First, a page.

The Wakhan Corridor, a mountainous region situated in the far northeast of Afghanistan, is bordered by the Hindu Kush mountains and peaks, some reaching 5,000 metres.
Isolated from the rest of Afghanistan, the region was spared by the war that raged through the country for years. But many of the territory’s residents continue to live as if in the Middle Ages, without water or electricity.
They rely on a handful of merchants to supply them with basic necessities such as salt and flour. Without these goods, the inhabitants of the Wakhan Corridor would struggle to survive the harsh winter, with temperatures dropping below -30 degrees Celsius.
Hadji and his driver, Naqib, travel from village to village along the mountainous region to sell and trade all sorts of merchandise – generators, rice, flour, salt, shoes, car parts, livestock and more.
Battling extreme conditions, the two merchants cross the only road that cuts through the Wakhan Corridor, a 350 kilometre path carved into the mountains and covered by snow. At any moment heavy snowfall could block the road, trapping them and their goods for several months.
”Occasionally the river overflows and there are floods. Sometimes there are avalanches; we get those sorts of problems. But what can we do? That’s just how Afghanistan is,” Hadji says.
”It is a tiring route. But I have to do it, what else is there? I’ve spent my life on these roads. There is no other way for me to make a living. But every time I come here, it really wears me out.”
Hadji has been driving through the Wakhan Corridor for well over a decade, but for Naqib, the Wakhan Corridor is completely new territory.
”I have been a driver for two years. Before, I delivered goods to Kabul. This is the first time that I have come to the Wakhan Corridor,” he says. ”I have no real home or alternative source of income. I have to work really hard to make a living.”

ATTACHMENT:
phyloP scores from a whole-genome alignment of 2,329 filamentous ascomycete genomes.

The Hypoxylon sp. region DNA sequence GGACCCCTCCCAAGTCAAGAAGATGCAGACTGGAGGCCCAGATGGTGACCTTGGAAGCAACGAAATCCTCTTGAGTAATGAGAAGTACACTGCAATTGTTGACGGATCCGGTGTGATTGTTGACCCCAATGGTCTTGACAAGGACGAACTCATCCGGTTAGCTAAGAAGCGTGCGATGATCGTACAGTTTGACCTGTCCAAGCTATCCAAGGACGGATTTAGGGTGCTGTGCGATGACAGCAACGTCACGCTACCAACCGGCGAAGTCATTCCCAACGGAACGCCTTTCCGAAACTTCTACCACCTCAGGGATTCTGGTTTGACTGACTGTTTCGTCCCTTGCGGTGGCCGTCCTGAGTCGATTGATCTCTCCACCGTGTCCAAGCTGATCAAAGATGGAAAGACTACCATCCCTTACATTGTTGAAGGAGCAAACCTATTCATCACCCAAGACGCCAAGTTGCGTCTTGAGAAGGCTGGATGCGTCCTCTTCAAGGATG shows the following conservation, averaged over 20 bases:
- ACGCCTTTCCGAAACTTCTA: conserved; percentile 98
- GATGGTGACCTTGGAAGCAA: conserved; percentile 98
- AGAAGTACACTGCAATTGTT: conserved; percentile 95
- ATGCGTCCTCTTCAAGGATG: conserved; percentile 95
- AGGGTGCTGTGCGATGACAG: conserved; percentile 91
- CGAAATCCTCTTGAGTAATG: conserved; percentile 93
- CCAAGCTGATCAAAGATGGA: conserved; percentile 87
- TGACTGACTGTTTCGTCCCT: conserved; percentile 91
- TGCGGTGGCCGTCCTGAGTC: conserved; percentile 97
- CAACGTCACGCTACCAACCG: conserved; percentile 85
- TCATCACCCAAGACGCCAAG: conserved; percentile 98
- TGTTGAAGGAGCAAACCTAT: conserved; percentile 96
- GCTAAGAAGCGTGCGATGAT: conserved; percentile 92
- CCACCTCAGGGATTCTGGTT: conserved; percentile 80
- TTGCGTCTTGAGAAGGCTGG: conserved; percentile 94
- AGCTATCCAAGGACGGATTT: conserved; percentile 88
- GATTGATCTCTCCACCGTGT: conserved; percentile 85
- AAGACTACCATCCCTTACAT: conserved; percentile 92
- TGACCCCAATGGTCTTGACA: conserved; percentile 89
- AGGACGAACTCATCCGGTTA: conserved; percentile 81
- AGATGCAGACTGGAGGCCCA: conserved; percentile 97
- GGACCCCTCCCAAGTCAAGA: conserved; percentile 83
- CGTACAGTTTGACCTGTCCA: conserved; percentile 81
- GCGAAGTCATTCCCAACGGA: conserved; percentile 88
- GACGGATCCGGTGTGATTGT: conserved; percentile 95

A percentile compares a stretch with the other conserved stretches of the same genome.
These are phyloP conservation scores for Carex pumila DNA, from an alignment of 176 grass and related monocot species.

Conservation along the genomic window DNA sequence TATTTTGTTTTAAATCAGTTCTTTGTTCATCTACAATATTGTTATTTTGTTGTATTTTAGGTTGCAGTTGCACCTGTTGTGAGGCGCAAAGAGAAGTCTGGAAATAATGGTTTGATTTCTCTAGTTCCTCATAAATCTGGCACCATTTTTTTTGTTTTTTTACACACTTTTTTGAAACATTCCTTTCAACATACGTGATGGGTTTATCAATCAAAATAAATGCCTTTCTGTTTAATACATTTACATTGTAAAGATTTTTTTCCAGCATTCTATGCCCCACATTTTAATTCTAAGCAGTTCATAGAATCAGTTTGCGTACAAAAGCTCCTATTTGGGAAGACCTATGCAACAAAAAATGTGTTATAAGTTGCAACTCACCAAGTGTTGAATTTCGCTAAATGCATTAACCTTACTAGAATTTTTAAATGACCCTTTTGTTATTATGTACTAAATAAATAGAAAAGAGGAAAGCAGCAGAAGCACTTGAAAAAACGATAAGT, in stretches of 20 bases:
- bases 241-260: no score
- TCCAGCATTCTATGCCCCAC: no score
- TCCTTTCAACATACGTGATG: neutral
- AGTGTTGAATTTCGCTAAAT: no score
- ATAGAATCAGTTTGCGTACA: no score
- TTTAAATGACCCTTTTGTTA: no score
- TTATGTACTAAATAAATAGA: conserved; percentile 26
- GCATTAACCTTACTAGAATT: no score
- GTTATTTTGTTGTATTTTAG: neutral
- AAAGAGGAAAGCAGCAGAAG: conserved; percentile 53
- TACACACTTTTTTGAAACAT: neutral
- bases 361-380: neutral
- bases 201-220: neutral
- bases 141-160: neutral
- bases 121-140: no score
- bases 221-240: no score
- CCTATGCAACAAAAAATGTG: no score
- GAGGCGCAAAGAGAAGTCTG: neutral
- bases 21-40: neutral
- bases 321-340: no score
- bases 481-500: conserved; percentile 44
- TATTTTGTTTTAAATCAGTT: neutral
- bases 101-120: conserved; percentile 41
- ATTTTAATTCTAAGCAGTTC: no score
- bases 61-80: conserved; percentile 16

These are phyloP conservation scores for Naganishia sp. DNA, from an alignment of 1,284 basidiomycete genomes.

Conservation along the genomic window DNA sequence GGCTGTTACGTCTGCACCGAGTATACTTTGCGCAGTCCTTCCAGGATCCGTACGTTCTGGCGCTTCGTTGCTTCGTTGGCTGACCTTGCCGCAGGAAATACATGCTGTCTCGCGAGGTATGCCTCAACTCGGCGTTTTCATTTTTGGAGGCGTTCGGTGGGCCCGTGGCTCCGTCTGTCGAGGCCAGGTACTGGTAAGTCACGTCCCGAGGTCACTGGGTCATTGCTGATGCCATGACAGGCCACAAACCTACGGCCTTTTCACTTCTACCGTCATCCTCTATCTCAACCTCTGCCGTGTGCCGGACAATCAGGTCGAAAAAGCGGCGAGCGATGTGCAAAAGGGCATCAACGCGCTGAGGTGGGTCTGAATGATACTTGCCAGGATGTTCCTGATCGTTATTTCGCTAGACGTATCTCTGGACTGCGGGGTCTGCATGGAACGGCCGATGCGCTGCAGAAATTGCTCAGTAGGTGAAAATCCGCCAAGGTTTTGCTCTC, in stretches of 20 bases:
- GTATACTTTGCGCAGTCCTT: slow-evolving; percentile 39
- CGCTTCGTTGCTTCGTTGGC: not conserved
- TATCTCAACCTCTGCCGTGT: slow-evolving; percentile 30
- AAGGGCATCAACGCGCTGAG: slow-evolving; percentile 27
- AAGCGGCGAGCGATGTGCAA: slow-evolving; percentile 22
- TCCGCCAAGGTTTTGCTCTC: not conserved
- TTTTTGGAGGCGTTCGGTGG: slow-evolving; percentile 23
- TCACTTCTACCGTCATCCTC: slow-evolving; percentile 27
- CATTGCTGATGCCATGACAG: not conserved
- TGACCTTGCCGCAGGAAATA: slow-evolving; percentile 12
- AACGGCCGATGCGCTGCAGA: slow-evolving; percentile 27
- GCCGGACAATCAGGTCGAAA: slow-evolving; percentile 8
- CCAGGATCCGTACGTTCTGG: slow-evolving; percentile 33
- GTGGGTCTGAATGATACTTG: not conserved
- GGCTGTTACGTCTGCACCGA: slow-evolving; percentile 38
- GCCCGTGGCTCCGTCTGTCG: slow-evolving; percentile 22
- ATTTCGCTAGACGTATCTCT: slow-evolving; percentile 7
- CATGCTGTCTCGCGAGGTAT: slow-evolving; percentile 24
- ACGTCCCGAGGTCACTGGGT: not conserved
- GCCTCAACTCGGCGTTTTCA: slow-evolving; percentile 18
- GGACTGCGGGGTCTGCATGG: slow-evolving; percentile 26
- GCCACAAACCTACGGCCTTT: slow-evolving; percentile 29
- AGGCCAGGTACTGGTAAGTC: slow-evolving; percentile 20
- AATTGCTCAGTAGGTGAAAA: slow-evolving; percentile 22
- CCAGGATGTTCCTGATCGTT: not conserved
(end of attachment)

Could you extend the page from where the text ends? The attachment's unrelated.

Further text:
As black ice and snow continue to layer the roads, Hadji and Naqib make their way higher up and deeper into the mountains, from village to village – testing their capacity to outpace the freezing weather in a rickety truck.
Hadji tells Naqib to watch out for the rocks because “all trucks end up slipping here, even the big ones.”
And although “thanks to God and the devil’s ignorance”, Hadji never had any troubles there, he explains that “it is really dangerous here. There is only enough space for one vehicle. The whole road is only hanging by a thread. The truck could tip over at any moment.”
It may take days for the two to return home from their nerve-racking journey. But for Hadji the services he provides are for customers he can stand by.
”In all the years I have been doing business in the Corridor, there have never been any problems. These are good people, honourable people. If they owe me something, they will pay me back. Even if it is 10 years later.”